Inletting question

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Mule333

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Take a look at this line on the side of my barrel. Both ends. Should I go down about 1/32 more or is this ok …. Getting lamp black the full length.
Thanks. Mule
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rchas

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It looks like your breech is a little deeper than the muzzle, but that may be camera angles. I plane the surface I am inletting the barrel into perfectly flat, then inlet the barrel exactly half way up the side flat. Barrel location determines lock location, then all measurements from there.

Short answer: I would inlet a little deeper :)

P.S. Where did the vice come from?
 

Mule333

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Yea …. I think I’ll go deeper. And, yes I planned all side before I started inletting.
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Mule333

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Got the vise from Grizzly. $112.00. Then add shipping and tax. WoodCraft had it on sale the next day for $99. It’s like $160 vise…. I had othe vises but couldn’t pass up a deal like that.
 

dave_person

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Hi,
I prefer to have about 2/3s of the side barrel flat showing above the wood. That yields much slimmer looking guns.




It does not have to be even all the way along the barrel. Sometimes a slight taper downward of the sides toward the muzzle exposing more barrel gives the stock a more elegant shape.

Also note, no gaps between the ramrod and the bottom of the muzzle cap. That requires a thin web of wood between the bottom of the barrel channel and the top of the ramrod groove.

dave

dave
 

Mule333

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Also note, no gaps between the ramrod and the bottom of the muzzle cap. That requires a thin web of wood between the bottom of the barrel channel and the top of the ramrod groove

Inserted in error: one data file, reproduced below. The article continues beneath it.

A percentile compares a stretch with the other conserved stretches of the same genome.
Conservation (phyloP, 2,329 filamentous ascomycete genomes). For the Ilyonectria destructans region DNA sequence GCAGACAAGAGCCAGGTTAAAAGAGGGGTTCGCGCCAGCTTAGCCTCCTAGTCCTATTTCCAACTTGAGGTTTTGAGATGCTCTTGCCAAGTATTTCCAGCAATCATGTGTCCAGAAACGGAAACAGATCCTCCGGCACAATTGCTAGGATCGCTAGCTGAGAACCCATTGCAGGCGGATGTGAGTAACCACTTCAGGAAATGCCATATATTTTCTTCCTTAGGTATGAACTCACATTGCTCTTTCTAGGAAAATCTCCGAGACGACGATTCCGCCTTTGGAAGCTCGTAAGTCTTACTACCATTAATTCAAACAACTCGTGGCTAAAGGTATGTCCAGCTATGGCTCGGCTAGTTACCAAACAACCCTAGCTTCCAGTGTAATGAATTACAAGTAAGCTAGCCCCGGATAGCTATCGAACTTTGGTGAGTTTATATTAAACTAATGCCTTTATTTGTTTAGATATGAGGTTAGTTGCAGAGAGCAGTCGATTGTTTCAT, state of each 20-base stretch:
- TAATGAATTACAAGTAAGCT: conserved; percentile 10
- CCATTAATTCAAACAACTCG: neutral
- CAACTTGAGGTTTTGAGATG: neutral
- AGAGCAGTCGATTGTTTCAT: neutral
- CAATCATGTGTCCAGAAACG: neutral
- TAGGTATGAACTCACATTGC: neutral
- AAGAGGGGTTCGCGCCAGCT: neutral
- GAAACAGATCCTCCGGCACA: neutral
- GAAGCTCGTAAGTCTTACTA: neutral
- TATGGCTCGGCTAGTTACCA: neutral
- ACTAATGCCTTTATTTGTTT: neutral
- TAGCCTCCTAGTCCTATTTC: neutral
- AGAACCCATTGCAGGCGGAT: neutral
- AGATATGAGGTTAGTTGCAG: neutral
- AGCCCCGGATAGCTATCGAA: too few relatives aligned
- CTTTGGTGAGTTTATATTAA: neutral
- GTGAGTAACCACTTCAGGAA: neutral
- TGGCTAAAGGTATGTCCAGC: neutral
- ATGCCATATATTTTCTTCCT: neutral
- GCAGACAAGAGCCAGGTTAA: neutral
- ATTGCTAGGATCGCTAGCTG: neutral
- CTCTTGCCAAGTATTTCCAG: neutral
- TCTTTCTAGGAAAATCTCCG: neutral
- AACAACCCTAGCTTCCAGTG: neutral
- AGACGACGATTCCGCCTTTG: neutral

Yes, as I look ahead, that is the one thing that has me most concerned. The web of wood between the lock plate and the barrel. As it stands right now. If my calculations are correct. I have around 3/16ths of wood to work with so my bolt will go through. But, 3/16 maybe to much….but…. I’m a noob. Mistakes are going to happen.😁
 

Larry (Omaha)

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Yes, as I look ahead, that is the one thing that has me most concerned. The web of wood between the lock plate and the barrel. As it stands right now. If my calculations are correct. I have around 3/16ths of wood to work with so my bolt will go through. But, 3/16 maybe to much….but…. I’m a noob. Mistakes are going to happen.😁
Even the big boys make mistakes, but better know how to correct or disguise them.
I am with Dave on the 2/3s flat exposure.
3/16" is convenient for the lock bolt, but if you have a thinner web, you can just hourglass the bolt where the RR interstects.
Larry
 

Bob McBride

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Yes, as I look ahead, that is the one thing that has me most concerned. The web of wood between the lock plate and the barrel. As it stands right now. If my calculations are correct. I have around 3/16ths of wood to work with so my bolt will go through. But, 3/16 maybe to much….but…. I’m a noob. Mistakes are going to happen.😁
3/16" is fine. You can taper it down to 1/8" at the muzzle.
 

Mule333